This "average Joe" American comic would seem an unlikely candidate to become a leading force in comedy, but Tim Allen's family sitcom Home Improvement rose to become one of television's most popular shows. The premise of the series grew out of Allen's stand up comedy act, a celebration and mild critique of man's obsession with machismo, power tools, and impressing women. His traditional style of verbal humor was complemented and sometimes exceeded by an affinity for broad physical comedy, a combination that helped single him out from most other contemporary comedian/actors.
Allen did not achieve his extraordinary success easily. Shortly after graduating from Western Michigan University with a degree in television production, he was arrested for attempting to sell cocaine in Kalamazoo. He pled guilty and cooperated fully with the police. His testimony reportedly led to the arrest of 21 other individuals. Out on bail after 60 days in county jail, Allen and some friends attended a Detroit comedy club. On a dare, he got up and performed stand up for the first time, thereby discovering his true calling. His career had to wait, however, as he was sentenced to eight years imprisonment. More than once, the neophyte comic's quick, verbal wit saved him while behind bars as he amused would-be attackers. Allen utilized the experience to further his education through reading and formulated some goals. He served 28 months before his release.
After leaving prison, Allen secured a day job at an ad agency while working the comedy circuit at night. His exposure got a big boost from the Los Angeles based KLOS radio show, the Five O’Clock Funnies, which aired audio clips from his stand up act and thus, a devoted grunting audience was born.
By 1988, Allen was appearing on cable comedy specials, headlining the first of his own, Tim Allen: Men Are Pigs, on Showtime in 1990. He then took home the CableACE Award for Best Performance in a Comedy Special at the Montreal Just for Laughs Comedy Festival. He had also impressed talent scouts, being offered leads in pilots based on the popular films Turner & Hooch and Dead Poets Society, but Allen held out for a show based on his stand up persona. He struck pay dirt when he began lampooning the kind of men's movement thinking popularized by the best-seller, Iron John: A Book about Men. Allen's material was showcased by his popular sitcom as he played a know-it-all handyman with his own television show, Tool Time, who was actually an overreaching klutz at home with cute kids and a bright, beautiful wife, played by Patricia Richardson. Allen's role on Home Improvement earned him a Golden Globe Award for Best Actor – Television Series Musical or Comedy and the People’s Choice Award for Favorite Male Television Performer eight consecutive years in a row.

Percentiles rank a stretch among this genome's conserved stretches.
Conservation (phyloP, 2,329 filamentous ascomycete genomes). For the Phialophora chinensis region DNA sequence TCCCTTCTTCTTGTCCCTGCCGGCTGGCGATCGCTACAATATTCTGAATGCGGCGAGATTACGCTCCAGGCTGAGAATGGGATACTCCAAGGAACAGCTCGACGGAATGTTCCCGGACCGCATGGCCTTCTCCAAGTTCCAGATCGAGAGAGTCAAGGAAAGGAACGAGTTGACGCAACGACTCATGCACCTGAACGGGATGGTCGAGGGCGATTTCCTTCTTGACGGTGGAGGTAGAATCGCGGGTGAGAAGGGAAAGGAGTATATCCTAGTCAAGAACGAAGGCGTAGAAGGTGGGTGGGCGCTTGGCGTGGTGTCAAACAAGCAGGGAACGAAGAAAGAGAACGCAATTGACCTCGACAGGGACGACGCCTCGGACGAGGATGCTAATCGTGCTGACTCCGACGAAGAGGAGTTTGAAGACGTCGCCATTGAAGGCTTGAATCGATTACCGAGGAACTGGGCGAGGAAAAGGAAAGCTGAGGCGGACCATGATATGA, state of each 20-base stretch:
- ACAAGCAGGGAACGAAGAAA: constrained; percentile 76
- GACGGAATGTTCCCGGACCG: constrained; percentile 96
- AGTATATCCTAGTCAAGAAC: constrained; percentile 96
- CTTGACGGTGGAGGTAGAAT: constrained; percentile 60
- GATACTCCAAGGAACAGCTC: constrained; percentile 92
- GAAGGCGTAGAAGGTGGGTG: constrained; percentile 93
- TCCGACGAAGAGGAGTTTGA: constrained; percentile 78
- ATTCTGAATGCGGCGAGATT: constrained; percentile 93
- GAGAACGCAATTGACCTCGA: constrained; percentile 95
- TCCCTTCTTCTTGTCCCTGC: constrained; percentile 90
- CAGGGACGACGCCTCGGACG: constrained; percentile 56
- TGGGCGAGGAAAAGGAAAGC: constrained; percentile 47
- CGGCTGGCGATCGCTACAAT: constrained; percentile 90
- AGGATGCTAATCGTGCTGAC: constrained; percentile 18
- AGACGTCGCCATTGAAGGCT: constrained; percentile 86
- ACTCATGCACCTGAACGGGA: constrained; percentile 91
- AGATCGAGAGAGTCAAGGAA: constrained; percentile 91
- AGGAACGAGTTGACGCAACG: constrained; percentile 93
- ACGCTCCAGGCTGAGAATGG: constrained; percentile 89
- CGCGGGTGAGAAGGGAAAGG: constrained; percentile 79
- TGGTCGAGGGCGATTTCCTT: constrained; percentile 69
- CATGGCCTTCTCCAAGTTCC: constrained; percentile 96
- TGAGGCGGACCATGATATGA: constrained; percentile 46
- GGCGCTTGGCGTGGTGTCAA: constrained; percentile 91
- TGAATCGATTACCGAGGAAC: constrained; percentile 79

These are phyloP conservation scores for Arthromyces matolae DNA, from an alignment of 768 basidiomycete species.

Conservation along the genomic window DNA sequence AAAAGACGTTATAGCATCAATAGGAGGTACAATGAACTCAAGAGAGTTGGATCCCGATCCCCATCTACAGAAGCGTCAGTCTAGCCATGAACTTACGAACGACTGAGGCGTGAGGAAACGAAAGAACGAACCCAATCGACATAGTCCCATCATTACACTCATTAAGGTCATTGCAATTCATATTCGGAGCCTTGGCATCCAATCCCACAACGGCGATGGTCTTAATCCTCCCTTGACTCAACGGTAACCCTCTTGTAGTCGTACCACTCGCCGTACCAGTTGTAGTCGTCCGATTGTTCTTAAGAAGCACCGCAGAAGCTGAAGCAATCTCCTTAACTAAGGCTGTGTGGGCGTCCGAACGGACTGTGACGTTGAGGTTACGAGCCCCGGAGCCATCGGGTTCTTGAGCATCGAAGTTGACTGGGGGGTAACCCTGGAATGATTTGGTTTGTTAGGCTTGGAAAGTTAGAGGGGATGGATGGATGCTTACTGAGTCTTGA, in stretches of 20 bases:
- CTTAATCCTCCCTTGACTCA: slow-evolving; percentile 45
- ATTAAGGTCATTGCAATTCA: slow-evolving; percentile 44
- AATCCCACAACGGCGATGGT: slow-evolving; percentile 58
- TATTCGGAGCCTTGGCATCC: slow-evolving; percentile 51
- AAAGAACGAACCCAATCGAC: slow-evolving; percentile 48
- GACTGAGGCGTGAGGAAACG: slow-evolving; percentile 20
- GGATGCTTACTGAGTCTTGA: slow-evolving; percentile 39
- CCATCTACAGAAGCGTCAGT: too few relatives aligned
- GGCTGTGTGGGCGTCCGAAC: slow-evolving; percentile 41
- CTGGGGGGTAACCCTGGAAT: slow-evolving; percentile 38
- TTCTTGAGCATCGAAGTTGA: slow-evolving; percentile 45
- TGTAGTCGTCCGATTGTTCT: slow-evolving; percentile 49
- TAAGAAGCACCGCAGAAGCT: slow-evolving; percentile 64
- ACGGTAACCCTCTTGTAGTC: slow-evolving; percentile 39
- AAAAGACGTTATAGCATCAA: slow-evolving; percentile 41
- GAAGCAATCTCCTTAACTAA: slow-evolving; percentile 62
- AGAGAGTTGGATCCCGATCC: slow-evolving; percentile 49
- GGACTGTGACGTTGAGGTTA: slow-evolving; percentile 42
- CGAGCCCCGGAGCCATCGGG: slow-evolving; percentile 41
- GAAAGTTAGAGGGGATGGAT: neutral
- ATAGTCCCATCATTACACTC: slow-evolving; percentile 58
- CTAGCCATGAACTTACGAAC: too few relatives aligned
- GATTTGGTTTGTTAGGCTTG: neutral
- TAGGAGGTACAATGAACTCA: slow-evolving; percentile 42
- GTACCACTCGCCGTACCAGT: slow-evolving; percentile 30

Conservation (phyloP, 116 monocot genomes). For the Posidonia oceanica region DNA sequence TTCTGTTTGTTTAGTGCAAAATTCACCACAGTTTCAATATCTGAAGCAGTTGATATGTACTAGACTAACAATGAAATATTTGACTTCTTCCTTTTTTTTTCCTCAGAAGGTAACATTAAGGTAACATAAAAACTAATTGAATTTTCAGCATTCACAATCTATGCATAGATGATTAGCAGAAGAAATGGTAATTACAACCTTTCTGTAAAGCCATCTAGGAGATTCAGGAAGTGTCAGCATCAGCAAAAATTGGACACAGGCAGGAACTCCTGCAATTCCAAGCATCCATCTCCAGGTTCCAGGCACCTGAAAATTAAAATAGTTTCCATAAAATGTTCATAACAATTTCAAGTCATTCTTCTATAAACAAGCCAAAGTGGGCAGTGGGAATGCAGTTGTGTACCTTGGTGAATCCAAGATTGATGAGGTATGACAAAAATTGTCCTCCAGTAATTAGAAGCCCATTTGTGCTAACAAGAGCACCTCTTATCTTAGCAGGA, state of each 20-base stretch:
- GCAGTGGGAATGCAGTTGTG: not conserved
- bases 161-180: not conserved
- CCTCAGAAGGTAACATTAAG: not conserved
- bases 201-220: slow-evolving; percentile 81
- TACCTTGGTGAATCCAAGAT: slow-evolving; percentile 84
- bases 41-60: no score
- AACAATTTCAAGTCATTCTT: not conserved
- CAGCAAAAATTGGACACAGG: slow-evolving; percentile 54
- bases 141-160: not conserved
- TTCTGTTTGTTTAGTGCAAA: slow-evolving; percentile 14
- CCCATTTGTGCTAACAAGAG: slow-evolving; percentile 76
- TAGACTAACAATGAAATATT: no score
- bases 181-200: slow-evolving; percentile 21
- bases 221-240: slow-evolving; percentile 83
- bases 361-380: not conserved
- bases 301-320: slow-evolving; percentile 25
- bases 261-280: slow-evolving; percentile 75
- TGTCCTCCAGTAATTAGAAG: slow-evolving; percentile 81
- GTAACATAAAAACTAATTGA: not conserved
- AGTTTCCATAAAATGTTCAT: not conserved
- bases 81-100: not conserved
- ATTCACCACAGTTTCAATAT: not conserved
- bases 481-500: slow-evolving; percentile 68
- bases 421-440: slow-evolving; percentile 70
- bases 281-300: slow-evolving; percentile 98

Allen's big jump to screen acting was in Disney's holiday-oriented The Santa Clause in 1994. The film proved a surprise blockbuster, grossing over $144 million domestically. That same year, he also authored the best-selling book Don't Stand Too Close to a Naked Man, published by Hyperion in 1994, in which he humorously examined aspects of his life and career. Allen finished out 1994 with his television series, book, and film all reigning in the number one positions in their respective arenas! He returned to the screen the following year in another Disney film, Toy Story, in 1995. Allen performed the voice of Buzz Lightyear opposite co-star Tom Hanks in what was touted as the first full-length computer animated film.
Allen reprised his role in 1999's Toy Story 2, a record-breaking box office smash. That same year, he also starred in Galaxy Quest, the hilarious spoof about a Star Trek type cast who enter into a real outer space adventure. He also re-teamed with his Home Improvement and The Santa Clause director in 2002 to star in the comedy Joe Somebody.
After appearing as a hit man in the mistaken identity indie comedy Who Is Cletis Tout?, Allen returned to familiar territory in a mainstream holiday season box office sensation, reprising the role of Scott Calvin for The Santa Clause 2 in 2002. In keeping with his reputation as Hollywood's reigning king of the holiday comedy, he joined Jamie Lee Curtis in 2004 in the over-the-top Christmas with the Kranks. He next starred in the remake of the 1959 Disney classic, The Shaggy Dog, in 2006.
Allen upped the goofball factor for his next family feature, Zoom, in 2006, playing the over-the-hill leader of a once prime group of superheroes. After a brief voice role reviving Buzz Lightyear as a car in Pixar’s box office smash Cars in 2006, Allen returned a third time to the holiday role that endeared him to millions of families for The Santa Clause 3: The Escape Clause in 2006. Allen moved on to costar in Wild Hogs in 2007, a hugely successful ensemble comedy about four men, Allen, John Travolta, Martin Lawrence, and William H. Macy, embarking on a cross-country motorcycle trip to counter mid-life crises.